MINNEAPOLIS -- Snow mold was a huge problem last spring. The weather played a huge part with a perfect "storm" for snow mold unfolding all winter long.
Snow that fell early in the season on the ground that wasn't frozen. Many lawns still having leaves and debris that wasn't able to be picked up and snow pack that lasted for over 100 days in many areas.
Bob Mugaas a extension educator for the University of Minnesota in turfgrass management explains the issue and the autumn/early winter lawn care tips that you can use to prevent another bumper crop for snow mold.
RELATED: Information on snow mold infestation
RELATED: Information on snow mold
Following are some late season lawn care tips that can help reduce the severity of snowmold infestation in home lawns next spring:
1. During the last 2 or 3 mowings of the year, gradually reduce the lawn height down to about two inches. Regular mowing throughout the fall period at gradually shorter heights prevents excessively long grass from developing. It's this long grass that, when matted over under a snow cover, provides increased habitat for the snowmold fungi to survive and grow. In turn, this can increase severity of snow mold infestation next spring.
2. Small amounts of fall leaves (less than 2 - 3 inches deep) can usually be ground up sufficiently through mowing. When finished mowing, there should be little evidence that fall leaves were present on the lawn surface and the lawn should look as though it has been thoroughly raked. As these chopped up leaves further decompose they become a source of organic matter for the lawn as well as provide a small amount of nutrients for grass and other plants to use. Any visibly remaining clumps of leaves, chopped up or not, leaves should be raked up, removed and added to the compost pile or used as a mulch elsewhere in the landscape.
3. Unraked leaves or those not chopped up through mowing can themselves contribute to increased snowmold. This is not because the snowmold fungi feed directly on the dead leaves. Rather, they can form an additional canopy over the grass plants thereby increasing the amount of favorable habitat for the snowmold fungi. Besides increased snowmold concerns, a thick layer of leaves left on the lawn over winter can directly result in some dieback and thinning of the grass plants. All this is to say that removing or at least reducing the amount of tree leaves remaining on the lawn before winter arrives is a good lawn care practice.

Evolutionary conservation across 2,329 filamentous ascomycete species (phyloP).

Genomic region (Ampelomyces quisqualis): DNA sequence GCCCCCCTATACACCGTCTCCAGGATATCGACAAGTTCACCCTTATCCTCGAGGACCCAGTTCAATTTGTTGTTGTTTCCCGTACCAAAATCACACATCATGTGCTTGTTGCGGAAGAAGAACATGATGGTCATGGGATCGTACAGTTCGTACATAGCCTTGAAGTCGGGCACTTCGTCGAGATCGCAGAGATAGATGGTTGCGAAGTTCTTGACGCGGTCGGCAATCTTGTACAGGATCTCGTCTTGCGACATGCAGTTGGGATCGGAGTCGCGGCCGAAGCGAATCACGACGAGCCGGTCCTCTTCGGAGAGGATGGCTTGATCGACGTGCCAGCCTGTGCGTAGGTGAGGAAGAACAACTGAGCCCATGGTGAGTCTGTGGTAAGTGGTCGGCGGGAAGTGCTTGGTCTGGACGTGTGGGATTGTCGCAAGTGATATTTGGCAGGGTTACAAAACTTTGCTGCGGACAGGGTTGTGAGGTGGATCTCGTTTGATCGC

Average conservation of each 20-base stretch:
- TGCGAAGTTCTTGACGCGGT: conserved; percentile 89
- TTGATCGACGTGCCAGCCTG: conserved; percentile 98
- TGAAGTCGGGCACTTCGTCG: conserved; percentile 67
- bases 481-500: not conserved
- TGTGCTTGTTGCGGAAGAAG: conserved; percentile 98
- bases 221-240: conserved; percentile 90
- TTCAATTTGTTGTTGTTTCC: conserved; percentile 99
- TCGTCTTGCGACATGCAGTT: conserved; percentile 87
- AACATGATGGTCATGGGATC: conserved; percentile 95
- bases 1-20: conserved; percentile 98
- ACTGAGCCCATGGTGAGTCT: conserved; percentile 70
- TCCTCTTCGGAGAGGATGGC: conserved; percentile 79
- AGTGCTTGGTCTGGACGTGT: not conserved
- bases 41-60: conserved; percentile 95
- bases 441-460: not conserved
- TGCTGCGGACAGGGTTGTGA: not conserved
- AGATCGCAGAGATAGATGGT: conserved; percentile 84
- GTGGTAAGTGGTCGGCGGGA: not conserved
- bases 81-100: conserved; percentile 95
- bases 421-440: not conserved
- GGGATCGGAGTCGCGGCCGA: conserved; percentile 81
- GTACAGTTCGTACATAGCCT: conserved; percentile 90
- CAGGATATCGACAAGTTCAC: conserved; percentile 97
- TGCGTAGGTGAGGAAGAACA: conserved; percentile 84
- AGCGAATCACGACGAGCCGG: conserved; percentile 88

4. Avoid encouraging lush, tender grass growth with too much nitrogen fertilizer from about mid-September to mid October. Nitrogen rich grass foliage encourages increased snowmold growth during favorable winter conditions. The best time to have applied some additional nitrogen would have been around Labor Day to about the middle of September. New research at the University of Minnesota has cast doubt on the usefulness of the very late October to early November application of nitrogen fertilizer as was previously recommended. Hence, getting nitrogen down around Labor Day is a better practice as the nitrogen is more efficiently taken up by the grass plant compared to later in the season.
5. Even under the best preparation, snow mold severity will be greater when snow arrives on unfrozen lawns and the snow cover remains in-tact throughout the winter months. In most years, snowmold fungi develop rapidly during the cold wet conditions associated with spring snow melt. However, as environmental conditions at the lawn/snow pack interface can change rapidly during that period, the severity of snowmold is usually less compared to the previously mentioned situation.
Thanks to Bob for all of his help. Good Luck getting all those leaves picked up and grass cut short!
Belinda & Bobby
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